Pulmonary fibrosis belongs to a family of conditions known as interstitial lung disease. Interstitial lung diseases affect the lung interstitium—the supportive tissue surrounding the air sacs. While some interstitial lung diseases cause inflammation, most lead to progressive scarring. This scarring of the lungs is referred to as pulmonary fibrosis. According to the Pulmonary Fibrosis Foundation, approximately 200,000 people in the United States are currently living with pulmonary fibrosis.
In this article, we’re going to take a look at this chronic lung disease and discuss everything you need to know about prognosis, life expectancy, and available treatments.
What Is Pulmonary Fibrosis?
Pulmonary fibrosis refers to a group of over 200 different lung diseases, all of which are similar in nature. When the lung interstitium develops scarring, or fibrosis, the normal lung tissue is replaced by fibrous connective tissue. Because this fibrous tissue is thicker and stiffer than normal lung tissue, it can be more difficult to get enough oxygen into the blood. The combination of lower oxygen levels and stiff lung tissue can lead to progressive shortness of breath, especially when engaging in activity.
Pulmonary Fibrosis Causes
Pulmonary fibrosis can be caused by a variety of different factors. However, in most situations, the cause is never found, so most cases of pulmonary fibrosis are classified as idiopathic pulmonary fibrosis (IPF). Other types of pulmonary fibrosis may be caused by:
- Work history: Occupations that involve exposure to lung irritants like asbestos fibers or coal, silica, or grain dust can lead to pulmonary fibrosis.
- Environment: Contaminants in the environment such as mold, chemicals, and animal feces can cause pulmonary fibrosis.
- Medical conditions: Health problems like mixed connective tissue disease, systemic lupus erythematosus, sarcoidosis, rheumatoid arthritis, and pneumonia can lead to pulmonary fibrosis.
- Radiation: People who’ve been exposed to radiation as part of treatment for breast or lung cancer can develop pulmonary fibrosis months or years after therapy.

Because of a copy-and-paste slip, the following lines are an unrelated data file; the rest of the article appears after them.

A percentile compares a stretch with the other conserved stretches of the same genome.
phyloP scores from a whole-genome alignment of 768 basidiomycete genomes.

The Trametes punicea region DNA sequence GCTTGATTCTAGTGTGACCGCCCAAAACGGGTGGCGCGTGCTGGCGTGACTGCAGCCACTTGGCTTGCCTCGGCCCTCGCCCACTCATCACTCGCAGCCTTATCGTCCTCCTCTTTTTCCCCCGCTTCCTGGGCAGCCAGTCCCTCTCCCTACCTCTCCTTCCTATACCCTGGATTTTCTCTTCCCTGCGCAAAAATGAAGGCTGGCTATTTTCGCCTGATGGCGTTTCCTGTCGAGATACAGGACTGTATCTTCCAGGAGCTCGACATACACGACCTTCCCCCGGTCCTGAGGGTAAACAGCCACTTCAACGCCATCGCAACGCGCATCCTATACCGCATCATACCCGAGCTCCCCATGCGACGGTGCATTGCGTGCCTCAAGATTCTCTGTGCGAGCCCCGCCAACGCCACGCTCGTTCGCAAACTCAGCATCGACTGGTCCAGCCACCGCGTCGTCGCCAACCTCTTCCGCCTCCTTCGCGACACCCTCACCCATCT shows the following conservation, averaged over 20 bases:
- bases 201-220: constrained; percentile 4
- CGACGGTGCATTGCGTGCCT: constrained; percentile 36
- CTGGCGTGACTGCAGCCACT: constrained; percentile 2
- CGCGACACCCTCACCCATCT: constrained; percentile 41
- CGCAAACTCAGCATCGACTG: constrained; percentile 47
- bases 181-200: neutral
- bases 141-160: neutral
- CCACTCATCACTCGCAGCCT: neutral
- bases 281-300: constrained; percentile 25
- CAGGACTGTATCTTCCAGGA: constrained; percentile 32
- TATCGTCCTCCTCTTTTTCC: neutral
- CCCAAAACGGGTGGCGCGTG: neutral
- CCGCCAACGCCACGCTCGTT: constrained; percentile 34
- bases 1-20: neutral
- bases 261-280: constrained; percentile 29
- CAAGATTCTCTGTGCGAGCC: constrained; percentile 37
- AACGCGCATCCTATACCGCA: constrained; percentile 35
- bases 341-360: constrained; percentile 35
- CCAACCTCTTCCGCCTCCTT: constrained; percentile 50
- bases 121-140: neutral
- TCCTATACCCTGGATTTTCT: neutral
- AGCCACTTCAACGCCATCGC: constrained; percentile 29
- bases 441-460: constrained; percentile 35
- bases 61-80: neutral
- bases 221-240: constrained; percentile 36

- Medications: Certain antibiotics as well as chemotherapy, heart, and anti-inflammatory drugs can lead to pulmonary fibrosis.
Risk Factors for Pulmonary Fibrosis
Certain risk factors can make an individual more susceptible to developing pulmonary fibrosis. These include:
- Family history: Some types of pulmonary fibrosis, including a rare form called familial pulmonary fibrosis, are known to run in families.
- Age: Although pulmonary fibrosis can occur at any age, it’s most likely to affect adults ages 50 to 70.
- Sex: Men are more likely than women to develop IPF.
- Smoking: Both current and former smokers have a greater risk of developing pulmonary fibrosis.
Pulmonary Fibrosis Symptoms
The most common symptoms seen with pulmonary fibrosis are shortness of breath and a dry, hacking cough. Additional symptoms of pulmonary fibrosis include:
- Unexplained weight loss
- Muscle and joint pain
- Chest discomfort
While symptoms may be absent during the early stages of pulmonary fibrosis, the progressive nature of the disease can eventually result in shortness of breath with even everyday activities. In addition, low levels of oxygen in the blood can cause the fingers and toes to develop a condition known as clubbing, or softening and swelling of the nail beds, with subsequent downward curving of the nails.
Pulmonary Fibrosis Complications
As pulmonary fibrosis progresses, it may lead to a number of complications, including:
- Pulmonary hypertension (elevated blood pressure in the lung arteries)
- Right-sided heart failure
- Lung cancer
- Pulmonary embolism
- Lung infections
- Respiratory failure
Diagnosing Pulmonary Fibrosis
Because the symptoms of pulmonary fibrosis can resemble those of so many other medical conditions, the disease can be difficult to diagnose. Therefore, any symptoms associated with pulmonary fibrosis should be shared with your health care provider right away.
After discussing your symptoms as well as family history and possible exposure to lung toxins, your health care provider will perform a physical exam to evaluate lung function. In addition, a series of tests may be performed. These include: